Continuous Deployment and Databases

Dealing with databases within a continuous deployment strategy can be challenging. Databases do not subscribe to the same build/deploy concepts that applications do.

  1. It is recommended that builds produce the complete and deployable application each and every time. Databases are not re-created or re-deployed each time, only changes are applied.
  2. Rollbacks are easy with applications, simply re-deploy the previous version. Rollbacks are hard with databases and must be taken into account at all times.
  3. Application file names typically stay the same from build to build. Database update file names (SQL scripts) do not necessarily stay the same at all. Each update may produce a unique set of SQL scripts and their names are typically not relevant to any other version.
  4. Initial installations of an application should be the same installation process as an update. Initial installations of a database are usually not scripted and are usually handled outside of the normal deployment process (i.e. the DBAs will handle it!!).

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And there are no silver bullets or magic dust when it comes to automating database deployments and integrating them into your continuous delivery strategy. Here are some things to think about.

Use an industry solution РThis is not a new problem and others have attempted to create solutions to help. Liquibase is one such solution. Solutions like this make the database version-aware. Typically a table is inserted into the database to keep track of each update version, the scripts that got it to that version, and rollback scripts to get it back to the previous version. Using a solution like this really makes continuous deployment to databases more concrete and easy to build into a strategy.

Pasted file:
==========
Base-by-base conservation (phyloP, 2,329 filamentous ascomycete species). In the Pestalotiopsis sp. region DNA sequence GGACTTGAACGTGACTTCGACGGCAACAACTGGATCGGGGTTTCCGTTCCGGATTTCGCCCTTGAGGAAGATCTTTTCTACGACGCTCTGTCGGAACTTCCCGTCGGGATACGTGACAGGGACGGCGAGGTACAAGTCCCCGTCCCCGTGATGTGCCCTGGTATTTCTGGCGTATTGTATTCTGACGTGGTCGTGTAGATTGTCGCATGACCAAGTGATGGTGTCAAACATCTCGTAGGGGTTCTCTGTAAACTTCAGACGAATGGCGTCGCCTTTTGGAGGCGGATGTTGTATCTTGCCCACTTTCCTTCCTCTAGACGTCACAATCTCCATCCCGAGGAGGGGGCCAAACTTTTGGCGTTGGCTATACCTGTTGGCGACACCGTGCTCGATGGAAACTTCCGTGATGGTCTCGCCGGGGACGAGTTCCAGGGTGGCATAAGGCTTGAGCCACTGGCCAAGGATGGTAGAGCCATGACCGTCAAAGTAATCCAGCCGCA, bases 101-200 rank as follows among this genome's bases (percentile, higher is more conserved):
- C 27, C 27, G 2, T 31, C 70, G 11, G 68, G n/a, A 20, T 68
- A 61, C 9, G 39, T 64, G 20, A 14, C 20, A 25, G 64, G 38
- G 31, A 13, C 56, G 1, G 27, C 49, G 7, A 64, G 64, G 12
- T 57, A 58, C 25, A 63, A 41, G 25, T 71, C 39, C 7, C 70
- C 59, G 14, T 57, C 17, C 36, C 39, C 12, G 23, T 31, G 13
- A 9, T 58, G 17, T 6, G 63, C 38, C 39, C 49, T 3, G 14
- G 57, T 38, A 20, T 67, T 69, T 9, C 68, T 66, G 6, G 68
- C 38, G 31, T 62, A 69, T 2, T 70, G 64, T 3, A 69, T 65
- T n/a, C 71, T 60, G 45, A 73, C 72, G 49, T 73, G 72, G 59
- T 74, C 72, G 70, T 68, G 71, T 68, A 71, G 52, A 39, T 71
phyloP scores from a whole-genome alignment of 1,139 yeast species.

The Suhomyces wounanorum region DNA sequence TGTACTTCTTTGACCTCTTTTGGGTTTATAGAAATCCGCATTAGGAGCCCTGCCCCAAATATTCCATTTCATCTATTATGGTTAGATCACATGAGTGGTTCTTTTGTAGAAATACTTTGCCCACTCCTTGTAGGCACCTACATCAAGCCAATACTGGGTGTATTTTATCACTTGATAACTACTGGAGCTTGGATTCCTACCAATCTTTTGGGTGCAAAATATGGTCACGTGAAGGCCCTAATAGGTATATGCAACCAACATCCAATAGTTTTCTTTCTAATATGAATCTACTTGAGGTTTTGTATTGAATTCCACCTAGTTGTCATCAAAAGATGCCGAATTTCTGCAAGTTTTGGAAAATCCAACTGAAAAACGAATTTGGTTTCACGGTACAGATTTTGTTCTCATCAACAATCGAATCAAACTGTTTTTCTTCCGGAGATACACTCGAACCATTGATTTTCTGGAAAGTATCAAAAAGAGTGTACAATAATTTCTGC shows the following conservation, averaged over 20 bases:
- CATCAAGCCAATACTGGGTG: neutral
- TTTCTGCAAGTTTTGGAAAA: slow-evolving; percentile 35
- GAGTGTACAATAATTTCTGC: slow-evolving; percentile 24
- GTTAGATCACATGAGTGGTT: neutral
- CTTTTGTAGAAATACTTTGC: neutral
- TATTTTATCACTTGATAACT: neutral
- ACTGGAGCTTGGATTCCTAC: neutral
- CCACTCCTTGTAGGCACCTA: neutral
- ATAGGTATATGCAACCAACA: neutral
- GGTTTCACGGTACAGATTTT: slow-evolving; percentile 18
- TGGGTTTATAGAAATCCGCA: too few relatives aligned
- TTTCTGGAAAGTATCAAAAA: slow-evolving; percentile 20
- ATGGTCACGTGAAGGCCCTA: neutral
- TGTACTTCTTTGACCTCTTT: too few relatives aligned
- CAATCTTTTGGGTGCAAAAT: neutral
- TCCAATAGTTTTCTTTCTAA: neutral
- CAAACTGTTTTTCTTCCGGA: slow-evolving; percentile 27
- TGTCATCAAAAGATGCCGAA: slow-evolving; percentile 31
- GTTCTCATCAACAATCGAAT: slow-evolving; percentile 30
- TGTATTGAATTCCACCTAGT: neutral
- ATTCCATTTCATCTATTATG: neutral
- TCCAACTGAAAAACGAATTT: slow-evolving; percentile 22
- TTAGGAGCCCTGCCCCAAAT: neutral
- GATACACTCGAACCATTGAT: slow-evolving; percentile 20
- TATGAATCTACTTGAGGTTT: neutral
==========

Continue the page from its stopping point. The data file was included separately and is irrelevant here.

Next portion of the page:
Focused SQL scripts – If you don’t choose to go the route of something like Liquibase, then a more structured and focused effort needs to be put into SQL scripts to insure automation success. Here is a typical situation I run into. A DBA is brought into an UrbanCode Deploy proof-of-concept. They hand over a set of SQL scripts that coincide with an application version (which sometimes is a cause for celebration in itself). However, these SQL scripts are typically run by humans. A human watches the script and its results and proceeds with the next script in the sequence if the first one is successful. First of all, a human is in charge with determining if a script is successful or not. And you cannot rely on the fact that the script errors out to indicate failure. You may need to run a query to get a value from a table and then create something new based on the query results. Or you may need to count the presence of rows in a table to determine how many of something needs to be created. Second, a human determines what script to run next. There may be no indication of script execution order in the script file name and the only one who knows what comes next is the human.

So in order to make database updates automatable(?), you have to put some discipline into your script writing. A script needs to be able to make all the decisions programatically with no human intervention. It should error out if a problem occurs but a successful return status from a script should indicate that all is good. Also, there should be some mechanism setup to be able to programmatically determine the order of scripts to run. Either use a file name pattern or supply a separate file that lists the order of execution. Rollback scripts also need to be provided.

UrbanCode Deploy can handle either approach very well. It has a plug-in to an open source solution similar to Liquibase (the plug-in is the DBUpgrader plug-in). Or you can follow the disciplined approach and UrbanCode Deploy can execute SQL scripts in a prescribed order. Rollback scripts should follow the same pattern and UrbanCode Deploy will have a rollback process for the database component as well.